BlackRock Mount a Takeover Bid for Credit Suisse

There’s reports this morning that New York based BlackRock, Inc. the world’s largest asset manager is mounting a takeover bid for Credit Suisse.

Yesterday the Financial Times reported that Switzerland’s central bank and Finma, the country’s financial regulator, were said to be orchestrating talks between UBS (Union Bank of Switzerland), Europe’s third largest bank and Credit Suisse regarding a potential takeover of the beleaguered bank.

On Thursday morning Credit Suisse shares opened 40% higher following assurances by the Swiss Central Bank overnight that it would shore up the bank after its share price closed at a historic low of €1.70 following an announcement Wednesday morning by its largest shareholder, Saudi National Bank ruling out further investments in the bank.

It was downhill after that with share price sliding back to €1.86 at the close of business yesterday evening giving the bank a value of €8 billion which is 91% lower than its peak when its shares peaked at €84 in April 2007.

It was reported that four rivals were restricting or more closely scrutinising trades with the Swiss bank on Friday evening, including HSBC, Societe Generale and Deutsche Bank.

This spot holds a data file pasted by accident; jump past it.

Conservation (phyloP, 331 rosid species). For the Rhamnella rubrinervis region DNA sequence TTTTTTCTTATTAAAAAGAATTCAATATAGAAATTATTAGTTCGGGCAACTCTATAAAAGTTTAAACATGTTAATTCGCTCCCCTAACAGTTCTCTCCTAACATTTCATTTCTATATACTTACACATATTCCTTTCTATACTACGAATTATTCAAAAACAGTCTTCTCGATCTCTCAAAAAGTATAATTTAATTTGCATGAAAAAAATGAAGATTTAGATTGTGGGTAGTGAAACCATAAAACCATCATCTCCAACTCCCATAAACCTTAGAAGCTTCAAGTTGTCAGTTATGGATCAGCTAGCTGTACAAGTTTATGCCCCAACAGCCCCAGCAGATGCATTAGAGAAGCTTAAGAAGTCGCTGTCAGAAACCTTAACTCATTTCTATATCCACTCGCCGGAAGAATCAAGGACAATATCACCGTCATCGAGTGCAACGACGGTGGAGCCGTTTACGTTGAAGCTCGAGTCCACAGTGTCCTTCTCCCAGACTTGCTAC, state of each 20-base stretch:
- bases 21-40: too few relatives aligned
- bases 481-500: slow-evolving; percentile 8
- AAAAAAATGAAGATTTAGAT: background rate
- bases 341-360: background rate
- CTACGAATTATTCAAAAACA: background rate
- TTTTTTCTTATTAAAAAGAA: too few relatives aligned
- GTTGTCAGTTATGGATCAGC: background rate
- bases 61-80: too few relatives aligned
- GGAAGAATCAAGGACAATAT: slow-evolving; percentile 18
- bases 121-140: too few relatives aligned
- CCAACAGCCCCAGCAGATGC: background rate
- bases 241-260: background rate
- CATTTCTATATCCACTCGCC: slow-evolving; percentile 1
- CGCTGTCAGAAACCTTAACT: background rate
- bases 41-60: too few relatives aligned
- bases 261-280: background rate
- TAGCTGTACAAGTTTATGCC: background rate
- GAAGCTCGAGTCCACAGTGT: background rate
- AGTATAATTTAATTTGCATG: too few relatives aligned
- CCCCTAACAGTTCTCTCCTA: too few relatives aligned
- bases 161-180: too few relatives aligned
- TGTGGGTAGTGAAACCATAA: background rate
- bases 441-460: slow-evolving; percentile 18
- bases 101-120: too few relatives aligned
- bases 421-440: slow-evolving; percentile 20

The European Central Bank and US President Joe Biden sought to reassure investors and depositors this week that the global banking system is safe.

The European Central Bank raised interest rates by 50 basis points on Thursday despite turmoil in financial markets created by the collapse of SVB last week.

ECB President Christine Lagarde promised to supply funds to the euro zone banks if needed, saying they “stand ready with all the tools …to be switched on” if the need arises.

In today’s Irish Times its managing editor Cliff Taylor speculates that there are echoes now of the run-up to the 2008 crash.

“With politicians assuring us that our banks are safe, international tremors, and property prices starting to slip, there are echoes here of the run-up to the financial crash. And this does pose a threat to international economic growth and may raise questions about confidence and financial stability…. the next few months look like they could be bumpy,” he concludes.